FICTION: My Open-Faced Indulgence by Abbie Doll

The last time I saw Francine, the two of us were secluded in the back of some hole-in-the-wall shop sitting across from one another in a dilapidated booth. While she sat slouched, submerged deep into the worn cushions, sobbing over the messiest of meatball subs, I kept my back straight—determined to maintain my composure with perfect posture and maximize the distance between us, protecting myself from her unsightly marinara splash zone.

A disaster was unfolding before my eyes, and it was tough to ignore. Tough to endure. Francine’s lips were chapped, lubricated by a chili-colored coating of grease, not to mention the alarming splotches of sauce popping up like a dense patch of chicken pox on her chin and flushed cheeks.

Flecks of parsley clung to her curls, too. I watched in a speechless state of bystander terror as her sloppy hands, rendered useless by the mess, attempted time and time again to wipe away the stream of tears. The poor girl was in a sad state—a total wreck, really—and I found myself torn between tossing a mile-high pile of napkins her way or topping off that car wreck of an entrée with another dusting of the cheap dandruff parmesan clumped together in the canister beside her.

At this point, my shoulder was done being a landing zone for her tears. Worrying on her behalf was no longer my concern.

Yet I continued to watch.

The snot trailing down the mountain slope of her agitated nostrils looked as if it was about to collide with her sub at any second, adding what I assumed would be an unwanted and uncomplimentary condiment to this heart attack on a bun that she’d savor on any other day.

But as I said, her needs, her problems. Not mine.

We’d called it quits.

Well, let me clarify. I had.

She, on the contrary, wasn’t coping all too well and seemed to be focused instead on this bombardment—aiming all of the remaining artillery in her arsenal at combating my contentious decision. We were currently in the cry-until-you-feel-so-bad-for-me-that-we-have-to-get-back-together phase, which, unfortunately for her, wasn’t going to happen. My sympathy reserve was long depleted, which isn’t to say that I’d never drizzled salty tears onto my share of ill-constructed sandwiches. But still, it was hard to watch and even harder to engage.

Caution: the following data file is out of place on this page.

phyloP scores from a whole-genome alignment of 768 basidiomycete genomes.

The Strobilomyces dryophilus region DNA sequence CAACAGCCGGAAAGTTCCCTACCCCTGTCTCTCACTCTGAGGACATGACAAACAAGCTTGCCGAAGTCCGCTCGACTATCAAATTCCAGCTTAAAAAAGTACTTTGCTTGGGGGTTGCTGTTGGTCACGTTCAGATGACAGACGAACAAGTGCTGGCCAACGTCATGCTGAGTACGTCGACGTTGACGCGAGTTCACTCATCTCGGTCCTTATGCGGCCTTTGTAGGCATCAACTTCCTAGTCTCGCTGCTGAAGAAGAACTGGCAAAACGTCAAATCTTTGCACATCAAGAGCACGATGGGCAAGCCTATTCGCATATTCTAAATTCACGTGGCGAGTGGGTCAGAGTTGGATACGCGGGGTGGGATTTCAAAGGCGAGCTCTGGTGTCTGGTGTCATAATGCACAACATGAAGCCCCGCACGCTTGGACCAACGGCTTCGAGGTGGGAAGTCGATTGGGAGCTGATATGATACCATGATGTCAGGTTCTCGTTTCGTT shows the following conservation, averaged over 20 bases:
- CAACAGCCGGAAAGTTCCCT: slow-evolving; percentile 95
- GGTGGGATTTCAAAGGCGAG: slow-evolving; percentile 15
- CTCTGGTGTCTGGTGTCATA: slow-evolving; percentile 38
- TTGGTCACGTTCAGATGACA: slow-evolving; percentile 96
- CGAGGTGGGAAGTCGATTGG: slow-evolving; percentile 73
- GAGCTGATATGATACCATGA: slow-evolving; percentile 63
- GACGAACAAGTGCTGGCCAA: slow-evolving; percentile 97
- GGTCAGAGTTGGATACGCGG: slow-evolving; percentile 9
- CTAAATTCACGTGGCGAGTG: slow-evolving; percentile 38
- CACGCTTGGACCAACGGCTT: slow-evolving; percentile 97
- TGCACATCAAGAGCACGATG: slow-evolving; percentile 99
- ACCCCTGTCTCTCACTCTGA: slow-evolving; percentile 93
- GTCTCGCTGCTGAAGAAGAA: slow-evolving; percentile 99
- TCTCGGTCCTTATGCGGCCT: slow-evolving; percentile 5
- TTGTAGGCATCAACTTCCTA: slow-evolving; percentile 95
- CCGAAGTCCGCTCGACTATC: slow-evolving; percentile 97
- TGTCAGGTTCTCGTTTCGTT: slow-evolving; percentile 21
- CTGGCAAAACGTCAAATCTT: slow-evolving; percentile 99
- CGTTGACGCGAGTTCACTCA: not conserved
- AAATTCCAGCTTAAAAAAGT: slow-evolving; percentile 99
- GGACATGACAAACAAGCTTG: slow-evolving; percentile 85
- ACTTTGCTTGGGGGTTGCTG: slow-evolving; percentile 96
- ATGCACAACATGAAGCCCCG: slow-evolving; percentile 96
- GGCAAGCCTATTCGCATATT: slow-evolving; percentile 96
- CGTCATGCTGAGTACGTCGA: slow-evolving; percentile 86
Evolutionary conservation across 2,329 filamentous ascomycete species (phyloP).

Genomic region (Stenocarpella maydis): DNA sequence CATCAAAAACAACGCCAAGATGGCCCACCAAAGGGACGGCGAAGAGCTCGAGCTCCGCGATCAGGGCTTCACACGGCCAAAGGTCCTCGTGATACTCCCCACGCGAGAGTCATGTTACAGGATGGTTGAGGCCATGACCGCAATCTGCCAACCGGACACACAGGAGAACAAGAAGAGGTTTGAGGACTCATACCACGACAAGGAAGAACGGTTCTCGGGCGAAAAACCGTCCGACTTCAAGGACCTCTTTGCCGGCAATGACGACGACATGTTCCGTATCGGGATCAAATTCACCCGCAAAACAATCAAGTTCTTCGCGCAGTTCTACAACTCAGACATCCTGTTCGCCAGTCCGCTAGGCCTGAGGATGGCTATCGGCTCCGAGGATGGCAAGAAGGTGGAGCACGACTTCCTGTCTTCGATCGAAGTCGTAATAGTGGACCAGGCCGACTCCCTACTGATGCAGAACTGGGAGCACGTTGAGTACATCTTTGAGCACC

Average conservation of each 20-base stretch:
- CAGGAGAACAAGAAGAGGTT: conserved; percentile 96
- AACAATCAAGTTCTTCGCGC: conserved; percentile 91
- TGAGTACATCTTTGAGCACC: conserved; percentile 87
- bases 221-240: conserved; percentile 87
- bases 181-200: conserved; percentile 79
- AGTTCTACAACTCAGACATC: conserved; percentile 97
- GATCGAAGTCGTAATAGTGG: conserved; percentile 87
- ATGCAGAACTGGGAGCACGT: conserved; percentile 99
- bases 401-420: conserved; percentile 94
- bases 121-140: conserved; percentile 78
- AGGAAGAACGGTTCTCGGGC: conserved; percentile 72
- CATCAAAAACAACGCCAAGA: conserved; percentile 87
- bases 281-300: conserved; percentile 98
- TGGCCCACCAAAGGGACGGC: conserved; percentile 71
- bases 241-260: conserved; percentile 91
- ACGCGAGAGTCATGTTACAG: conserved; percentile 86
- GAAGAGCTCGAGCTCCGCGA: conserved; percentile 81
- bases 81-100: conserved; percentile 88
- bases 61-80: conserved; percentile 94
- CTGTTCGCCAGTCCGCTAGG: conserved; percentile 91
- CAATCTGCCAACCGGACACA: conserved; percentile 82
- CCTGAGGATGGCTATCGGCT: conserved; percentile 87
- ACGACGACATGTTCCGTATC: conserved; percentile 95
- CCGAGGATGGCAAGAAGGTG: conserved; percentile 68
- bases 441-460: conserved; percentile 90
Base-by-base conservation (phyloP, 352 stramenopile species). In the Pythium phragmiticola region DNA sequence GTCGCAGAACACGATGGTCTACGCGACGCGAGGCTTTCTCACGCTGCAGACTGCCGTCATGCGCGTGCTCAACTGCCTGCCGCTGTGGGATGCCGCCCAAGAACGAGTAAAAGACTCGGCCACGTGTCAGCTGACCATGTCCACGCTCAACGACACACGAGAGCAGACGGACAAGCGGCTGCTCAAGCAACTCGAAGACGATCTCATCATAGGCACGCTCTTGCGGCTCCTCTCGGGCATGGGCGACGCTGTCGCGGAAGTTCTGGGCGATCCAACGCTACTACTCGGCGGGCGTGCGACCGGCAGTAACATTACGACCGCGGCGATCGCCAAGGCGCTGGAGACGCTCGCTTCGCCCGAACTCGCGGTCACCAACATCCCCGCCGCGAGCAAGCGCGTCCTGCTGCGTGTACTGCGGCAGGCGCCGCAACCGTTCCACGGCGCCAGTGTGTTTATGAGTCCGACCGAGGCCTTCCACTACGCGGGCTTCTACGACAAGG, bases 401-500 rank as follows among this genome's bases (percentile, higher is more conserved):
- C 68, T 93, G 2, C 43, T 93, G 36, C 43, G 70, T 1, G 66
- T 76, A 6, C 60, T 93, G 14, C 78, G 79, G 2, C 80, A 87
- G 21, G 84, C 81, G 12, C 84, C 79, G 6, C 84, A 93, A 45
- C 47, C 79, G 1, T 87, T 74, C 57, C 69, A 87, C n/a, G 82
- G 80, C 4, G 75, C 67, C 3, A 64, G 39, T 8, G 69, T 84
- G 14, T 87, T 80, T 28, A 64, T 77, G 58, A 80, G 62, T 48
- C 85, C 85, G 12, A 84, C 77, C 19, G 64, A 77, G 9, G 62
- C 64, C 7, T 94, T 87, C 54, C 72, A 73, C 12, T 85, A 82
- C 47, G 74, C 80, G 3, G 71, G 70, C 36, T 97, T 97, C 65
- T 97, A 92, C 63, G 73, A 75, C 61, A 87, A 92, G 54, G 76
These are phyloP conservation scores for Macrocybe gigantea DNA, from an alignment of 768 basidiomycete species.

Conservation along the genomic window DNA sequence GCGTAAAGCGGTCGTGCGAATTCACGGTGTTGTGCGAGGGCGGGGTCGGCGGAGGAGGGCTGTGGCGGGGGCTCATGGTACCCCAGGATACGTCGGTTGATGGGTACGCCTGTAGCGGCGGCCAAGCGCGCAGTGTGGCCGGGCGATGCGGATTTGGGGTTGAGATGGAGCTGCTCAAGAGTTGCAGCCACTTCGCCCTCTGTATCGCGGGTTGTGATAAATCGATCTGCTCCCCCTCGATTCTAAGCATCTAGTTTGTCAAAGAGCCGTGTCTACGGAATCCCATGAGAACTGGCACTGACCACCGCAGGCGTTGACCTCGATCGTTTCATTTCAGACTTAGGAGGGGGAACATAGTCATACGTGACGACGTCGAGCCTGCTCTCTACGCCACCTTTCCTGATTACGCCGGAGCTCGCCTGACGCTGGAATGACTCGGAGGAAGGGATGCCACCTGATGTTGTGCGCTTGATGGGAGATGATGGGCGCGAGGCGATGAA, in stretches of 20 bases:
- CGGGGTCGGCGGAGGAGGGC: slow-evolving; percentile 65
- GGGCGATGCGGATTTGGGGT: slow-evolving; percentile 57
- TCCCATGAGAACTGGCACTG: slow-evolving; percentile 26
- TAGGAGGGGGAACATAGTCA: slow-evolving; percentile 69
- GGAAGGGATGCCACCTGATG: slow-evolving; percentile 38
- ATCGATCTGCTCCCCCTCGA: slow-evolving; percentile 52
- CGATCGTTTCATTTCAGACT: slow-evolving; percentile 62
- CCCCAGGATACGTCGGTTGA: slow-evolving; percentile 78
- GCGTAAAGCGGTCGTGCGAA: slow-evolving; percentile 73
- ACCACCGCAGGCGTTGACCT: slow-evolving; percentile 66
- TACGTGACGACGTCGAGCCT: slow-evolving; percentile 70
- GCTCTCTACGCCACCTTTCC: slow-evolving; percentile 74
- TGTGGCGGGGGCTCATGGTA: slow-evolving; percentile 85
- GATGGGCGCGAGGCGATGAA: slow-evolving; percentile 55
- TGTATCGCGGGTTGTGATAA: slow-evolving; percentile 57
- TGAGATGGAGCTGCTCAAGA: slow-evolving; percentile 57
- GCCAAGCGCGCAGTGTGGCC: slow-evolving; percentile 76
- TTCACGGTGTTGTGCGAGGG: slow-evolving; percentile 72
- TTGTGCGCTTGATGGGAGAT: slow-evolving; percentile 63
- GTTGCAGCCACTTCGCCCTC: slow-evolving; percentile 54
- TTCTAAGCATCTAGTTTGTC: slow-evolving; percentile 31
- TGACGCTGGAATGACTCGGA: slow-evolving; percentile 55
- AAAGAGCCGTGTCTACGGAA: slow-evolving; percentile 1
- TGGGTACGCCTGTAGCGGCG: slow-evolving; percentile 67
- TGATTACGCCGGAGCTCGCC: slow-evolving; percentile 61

Francine was mourning our lost love with a toasted sammie smushed between fingers fated to press too hard. She just couldn’t let it go. Everyone in the shop could see so. By everyone, I mean the two of us and the poor dude behind the counter pretending to scrub every stainless surface in sight.

On some level, she must’ve known the sandwich wasn’t me, wasn’t a substitute for our soured relationship, but you couldn’t tell that by looking at her. She clutched the lump tight to her chest—toiling to reassemble that which had begun as a piping hot assortment of spices and decadence but had rapidly cooled into this congealed mess that no reasonable person would ever consume.

And the cruelest crumb? My rationale for instigating the breakup was lousy; my tastes had changed, that’s all. They hadn’t even evolved, just mutated to a profile that refused to tolerate her any longer. Beyond that guilt-ridden admission, there wasn’t much I could add.

A series of unendurably long moments passed in which neither of us spoke. I was determined to wait it out, wait out infinity if I had to—anything to get out of this for good.

As luck would have it, my silent loitering was soon brought to a merciful halt. The employee working the counter crept over to announce closing time, doing me a lifelong solid by slicing straight through the insurmountable tension lingering in that cramped booth. As he returned to his post, Francine let out a whale of a wail. I moaned, too, but it was more my being mortified by and exposed to this raw bundle of angst in her outburst. I tried to bury my face in my jacket collar but to no avail—the shrapnel from her heartbreak still got me right in the gut.

I felt her eyes glued on me, begging me to say something—anything to soothe the aftermath of this terrible encounter—but I couldn’t bring myself to meet her puffy gaze. I busied myself fussing over my winter attire, considered writing a quick note of thanks to the employee for all those tears he’d have to mop off the table. Tears I’d caused and tears I refused to take responsibility for, as if the act of any hands-on interaction would somehow obligate me to her further.

As we stood to leave, our aproned friend made no hesitation in locking the door behind us. The second our trailing scarves were out of reach, the lock clicked into place and I felt Francine flinch at its fate-sealing severity.

This was it for us.

No final faked pleasantries were exchanged, no awkward embrace goodbye—she and I merely parted ways, she heading south and I in any other direction.

As she walked out of sight and out of my life for good, I was overcome by a desperate urge to drown out the nagging echo of her hiccupy snuffles. As if on cue, my stomach chimed in with an all-too-audible gurgle, and I just about giggled.

I let my gut guide me toward a ramen place a few blocks north, determined to escape this tiresome wintry slush, hellbent on securing any other taste in my mouth, any other image in my head.

I could envision it now—an ornate porcelain bowl big enough to drown in, topped with golden bamboo shoots, those adorably bulbous enoki mushrooms stretching their way across the rim alongside stunning agate slices of pork belly, all bathing in a rich umami broth spicy enough to grace me with my own endorphin-born sniffles.

Abbie Doll is a writer residing in Columbus, OH, with an MFA from Lindenwood University. Her work has been featured or is forthcoming in Door Is a Jar MagazineThe Bitchin’ Kitsch, and Ellipsis Zine, among others. Connect on Twitter or Instagram: @AbbieDollWrites.